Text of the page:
Meet Cristina's Son
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patients in the B the Inspiration series.
I think it's very important to find a balance between keeping him safe and letting Yadir just be Yadir.”
Tell us a little about yourself.
My name is Cristina. My 3-year-old-son, Yadir, has severe hemophilia B. We live in West Allis, Wisconsin, pretty close to Milwaukee. I live with my two other children, Marissa, who is 11, and Moises, who is 5; my partner of 7 years, Francisco; and our dog, PowPow. I just recently graduated with an associate's degree in Computer Support and Networking Administration, and Francisco works in a warehouse.
I'm here to talk about my experience raising a child with hemophilia, and becoming involved with the hemophilia community.
Does your family have a history of hemophilia B?
Two of my nephews who live close by have hemophilia, and my niece is a carrier. Because of them, I thought to get my sons tested for the hemophilia gene while I was still pregnant with them. Moises didn't have it, but Yadir did test positive for it.
When he was born, he had two hematomas on the right side of his head. He received his first treatment before we even left the hospital. He probably should have stayed in the hospital, but was discharged soon after birth. While the doctors told us that Yadir's hematoma would be getting better, it actually got worse. When we brought him back to the hospital, he was treated again and the hematoma finally went down.
How do you get such a young child to understand his hemophilia?
Yadir is young and seems to accept that infusions are something he needs, but he doesn't really get it. To help with the infusions at home, I got a teddy bear that has a mediport, too. We do a pretend infusion on the teddy, and Yadir knows that once we're done with the teddy, it's his turn.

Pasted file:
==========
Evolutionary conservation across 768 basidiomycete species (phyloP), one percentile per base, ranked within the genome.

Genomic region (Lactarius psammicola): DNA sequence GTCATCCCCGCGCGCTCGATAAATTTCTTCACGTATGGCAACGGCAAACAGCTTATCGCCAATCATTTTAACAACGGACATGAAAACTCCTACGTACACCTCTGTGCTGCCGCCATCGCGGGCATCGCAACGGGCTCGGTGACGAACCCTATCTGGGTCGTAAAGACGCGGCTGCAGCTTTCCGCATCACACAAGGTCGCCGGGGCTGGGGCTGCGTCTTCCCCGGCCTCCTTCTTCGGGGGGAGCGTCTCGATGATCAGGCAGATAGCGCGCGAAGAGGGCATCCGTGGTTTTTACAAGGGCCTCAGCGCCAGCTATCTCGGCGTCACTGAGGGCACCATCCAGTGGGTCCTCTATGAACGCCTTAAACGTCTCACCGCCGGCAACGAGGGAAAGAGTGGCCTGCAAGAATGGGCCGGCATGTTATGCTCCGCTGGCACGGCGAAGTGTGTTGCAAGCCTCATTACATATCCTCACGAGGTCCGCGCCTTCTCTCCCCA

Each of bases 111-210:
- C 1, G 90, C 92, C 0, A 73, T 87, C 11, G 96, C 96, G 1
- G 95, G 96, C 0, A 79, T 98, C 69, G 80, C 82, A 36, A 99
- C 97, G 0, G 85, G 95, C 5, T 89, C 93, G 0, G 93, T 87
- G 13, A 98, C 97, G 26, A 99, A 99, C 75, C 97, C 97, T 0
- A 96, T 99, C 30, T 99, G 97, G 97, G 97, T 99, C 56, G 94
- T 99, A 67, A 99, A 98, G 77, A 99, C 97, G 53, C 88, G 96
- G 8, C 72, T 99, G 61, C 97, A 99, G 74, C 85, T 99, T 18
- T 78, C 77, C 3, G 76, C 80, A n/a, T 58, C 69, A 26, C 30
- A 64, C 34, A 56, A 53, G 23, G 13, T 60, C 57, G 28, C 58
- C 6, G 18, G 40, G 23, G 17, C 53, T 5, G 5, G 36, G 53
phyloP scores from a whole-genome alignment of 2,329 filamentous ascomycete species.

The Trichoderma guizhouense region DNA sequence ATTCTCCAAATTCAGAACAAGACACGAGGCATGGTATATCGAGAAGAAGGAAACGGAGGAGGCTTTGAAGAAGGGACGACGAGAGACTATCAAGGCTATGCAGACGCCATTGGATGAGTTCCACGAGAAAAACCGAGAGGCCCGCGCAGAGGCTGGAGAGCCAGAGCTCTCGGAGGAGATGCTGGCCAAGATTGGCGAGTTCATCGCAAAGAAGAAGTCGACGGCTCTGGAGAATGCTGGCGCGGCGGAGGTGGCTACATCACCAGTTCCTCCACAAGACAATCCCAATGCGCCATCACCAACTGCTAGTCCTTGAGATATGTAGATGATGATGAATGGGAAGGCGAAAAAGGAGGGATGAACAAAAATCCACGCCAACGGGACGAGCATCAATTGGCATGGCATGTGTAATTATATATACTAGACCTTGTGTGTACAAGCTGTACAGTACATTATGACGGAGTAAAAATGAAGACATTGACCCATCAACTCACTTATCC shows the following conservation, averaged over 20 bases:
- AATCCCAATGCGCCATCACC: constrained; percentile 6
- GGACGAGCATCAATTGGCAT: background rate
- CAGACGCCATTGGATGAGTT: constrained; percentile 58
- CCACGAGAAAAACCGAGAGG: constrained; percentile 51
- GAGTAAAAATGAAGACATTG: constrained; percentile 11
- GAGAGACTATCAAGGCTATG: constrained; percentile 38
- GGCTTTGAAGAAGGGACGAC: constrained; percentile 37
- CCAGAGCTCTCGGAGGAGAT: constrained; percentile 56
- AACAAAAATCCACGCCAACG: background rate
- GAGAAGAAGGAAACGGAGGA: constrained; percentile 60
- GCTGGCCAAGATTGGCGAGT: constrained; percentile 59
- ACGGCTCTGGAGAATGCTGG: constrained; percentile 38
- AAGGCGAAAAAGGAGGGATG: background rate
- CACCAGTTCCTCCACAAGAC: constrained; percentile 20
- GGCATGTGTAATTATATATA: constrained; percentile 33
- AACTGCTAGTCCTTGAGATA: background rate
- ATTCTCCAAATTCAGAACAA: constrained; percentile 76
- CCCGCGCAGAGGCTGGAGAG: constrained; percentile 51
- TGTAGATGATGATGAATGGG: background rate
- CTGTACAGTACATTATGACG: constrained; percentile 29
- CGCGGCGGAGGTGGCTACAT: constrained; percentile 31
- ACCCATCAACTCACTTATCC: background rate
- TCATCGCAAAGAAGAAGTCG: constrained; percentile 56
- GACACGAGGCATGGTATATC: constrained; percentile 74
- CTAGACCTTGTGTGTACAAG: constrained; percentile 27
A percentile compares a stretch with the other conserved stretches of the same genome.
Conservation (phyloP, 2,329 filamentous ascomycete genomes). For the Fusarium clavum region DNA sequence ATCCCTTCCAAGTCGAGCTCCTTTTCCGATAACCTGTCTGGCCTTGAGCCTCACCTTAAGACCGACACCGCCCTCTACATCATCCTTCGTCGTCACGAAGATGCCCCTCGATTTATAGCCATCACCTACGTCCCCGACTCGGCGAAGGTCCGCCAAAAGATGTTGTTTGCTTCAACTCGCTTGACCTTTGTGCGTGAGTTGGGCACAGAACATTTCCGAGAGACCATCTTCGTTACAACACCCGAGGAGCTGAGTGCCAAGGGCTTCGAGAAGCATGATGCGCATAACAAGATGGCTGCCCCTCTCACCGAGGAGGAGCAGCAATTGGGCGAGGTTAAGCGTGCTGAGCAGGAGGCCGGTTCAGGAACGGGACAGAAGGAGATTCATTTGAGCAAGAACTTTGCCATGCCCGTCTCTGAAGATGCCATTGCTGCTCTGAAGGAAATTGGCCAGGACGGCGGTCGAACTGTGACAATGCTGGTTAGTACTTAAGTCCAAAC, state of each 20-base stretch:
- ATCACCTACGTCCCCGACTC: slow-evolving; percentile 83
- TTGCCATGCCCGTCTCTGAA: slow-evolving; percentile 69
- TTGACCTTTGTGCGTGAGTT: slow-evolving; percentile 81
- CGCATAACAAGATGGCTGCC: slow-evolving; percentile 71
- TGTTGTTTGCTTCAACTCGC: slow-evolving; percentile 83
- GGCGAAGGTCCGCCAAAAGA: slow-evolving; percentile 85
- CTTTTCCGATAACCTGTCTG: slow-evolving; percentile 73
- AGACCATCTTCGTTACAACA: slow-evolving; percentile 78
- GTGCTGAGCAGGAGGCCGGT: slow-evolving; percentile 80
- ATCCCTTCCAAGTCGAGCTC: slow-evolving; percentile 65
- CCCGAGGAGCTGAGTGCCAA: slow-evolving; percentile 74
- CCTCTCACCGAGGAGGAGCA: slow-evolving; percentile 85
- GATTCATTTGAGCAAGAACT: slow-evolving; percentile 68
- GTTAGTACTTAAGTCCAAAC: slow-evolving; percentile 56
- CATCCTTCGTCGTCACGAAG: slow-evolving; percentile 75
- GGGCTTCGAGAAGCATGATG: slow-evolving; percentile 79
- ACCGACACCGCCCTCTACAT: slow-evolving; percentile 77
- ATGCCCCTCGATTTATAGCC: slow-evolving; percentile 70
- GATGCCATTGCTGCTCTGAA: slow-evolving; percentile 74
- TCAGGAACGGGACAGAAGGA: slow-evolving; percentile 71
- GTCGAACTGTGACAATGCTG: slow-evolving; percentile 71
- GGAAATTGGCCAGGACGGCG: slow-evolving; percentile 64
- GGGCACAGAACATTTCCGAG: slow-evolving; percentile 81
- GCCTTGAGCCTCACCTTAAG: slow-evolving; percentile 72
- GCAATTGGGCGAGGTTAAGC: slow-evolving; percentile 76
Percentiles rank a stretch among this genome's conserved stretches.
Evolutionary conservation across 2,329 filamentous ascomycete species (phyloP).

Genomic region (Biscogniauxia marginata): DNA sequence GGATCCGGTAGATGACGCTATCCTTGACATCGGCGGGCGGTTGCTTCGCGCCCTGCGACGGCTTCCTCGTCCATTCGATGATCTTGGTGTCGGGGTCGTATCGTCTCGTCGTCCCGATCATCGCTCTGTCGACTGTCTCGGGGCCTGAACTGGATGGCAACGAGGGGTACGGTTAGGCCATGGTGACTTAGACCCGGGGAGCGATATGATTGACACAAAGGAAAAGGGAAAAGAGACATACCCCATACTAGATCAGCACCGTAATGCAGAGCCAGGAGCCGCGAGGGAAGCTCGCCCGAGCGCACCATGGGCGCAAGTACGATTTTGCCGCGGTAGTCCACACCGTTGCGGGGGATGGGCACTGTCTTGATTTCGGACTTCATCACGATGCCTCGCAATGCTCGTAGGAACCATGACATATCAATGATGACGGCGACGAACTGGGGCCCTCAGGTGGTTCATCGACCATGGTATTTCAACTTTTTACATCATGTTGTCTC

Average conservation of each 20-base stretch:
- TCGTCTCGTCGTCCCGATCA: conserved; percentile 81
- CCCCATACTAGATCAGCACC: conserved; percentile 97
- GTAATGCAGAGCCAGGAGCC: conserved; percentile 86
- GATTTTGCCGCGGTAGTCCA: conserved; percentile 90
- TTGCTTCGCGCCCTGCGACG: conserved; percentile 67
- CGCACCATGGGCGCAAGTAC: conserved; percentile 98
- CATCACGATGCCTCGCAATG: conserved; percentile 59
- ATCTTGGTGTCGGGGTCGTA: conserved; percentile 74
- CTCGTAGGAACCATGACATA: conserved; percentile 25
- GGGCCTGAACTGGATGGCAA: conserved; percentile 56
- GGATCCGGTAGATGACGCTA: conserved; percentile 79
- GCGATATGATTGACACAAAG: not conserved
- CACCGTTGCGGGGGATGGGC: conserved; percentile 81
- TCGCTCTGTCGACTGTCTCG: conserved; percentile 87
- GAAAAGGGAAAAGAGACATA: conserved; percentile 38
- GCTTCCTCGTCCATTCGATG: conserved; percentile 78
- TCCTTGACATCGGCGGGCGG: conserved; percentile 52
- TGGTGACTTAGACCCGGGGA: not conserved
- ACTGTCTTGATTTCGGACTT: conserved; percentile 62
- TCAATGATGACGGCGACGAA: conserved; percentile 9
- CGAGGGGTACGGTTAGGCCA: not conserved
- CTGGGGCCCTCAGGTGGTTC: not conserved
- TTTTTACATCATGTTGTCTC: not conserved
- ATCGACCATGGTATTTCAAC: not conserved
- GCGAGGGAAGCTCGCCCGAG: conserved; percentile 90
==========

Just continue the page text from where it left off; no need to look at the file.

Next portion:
Yadir's worst bleed was just this past June. It took more than 3 months for him to heal fully.
One morning, he woke up with his cheek swollen. It just looked like he slept on it, and it was a little puffy; there wasn't any bruising, and he wasn't in pain. It didn't really change until a few weeks later when the swelling got so much worse. I took him to the hospital, and it ended up being a huge bleed. We don't really know how it happened. His crib is padded, but we think that maybe he bumped into it too hard.
Yadir is a very active child. I try my hardest to make him aware of his surroundings and keep him safe. I bought him kneepads, but like any other 3-year-old would do, he rips them off after about 2 minutes.
Making him wear more cushioning clothes or more padding seems to work better than the kneepads, and I am always keeping an eye on him. I also try to put padding in areas around the house where he might get hurt. He's pretty clumsy, even for a 3-year-old.
When he gets a bleed, he cries a little or says "Ow," and then gets over it. He knows there's something wrong, but I don't think he understands it quite yet. He won't really connect until he's older.
Once he's old enough, I'd like him to go to hemophilia camp, so he can really start to understand.
Tell us about your treatment journey.
From the time he was born, Yadir was treated on demand. He was getting poked a lot. Because his veins were so small, this was a big problem. He had a PICC line put in when he was less than 2 months old. About a month later, the PICC line got infected, so it was removed, and he continued to be treated at the hospital for all his infusions.
Thankfully, he was always pretty cooperative. I found this to be strange for an infant who was constantly getting stuck with needles, but it was a blessing. He seems to have a very high tolerance—he never really squirmed or cried when it was time for his infusions.
When Yadir was just over a year old, he had a port put in. After a while, the nurses taught me how to infuse through the port. I had seen it done many times for Yadir and my nephews, but it was good to be taught how to do it correctly. Yadir kept that port for a very long time.
In September, Yadir was started on RIXUBIS. At the same time, Yadir's doctors suggested that we try to get rid of the port since he's young and handles infusions well. RIXUBIS seemed to fit with our lifestyle.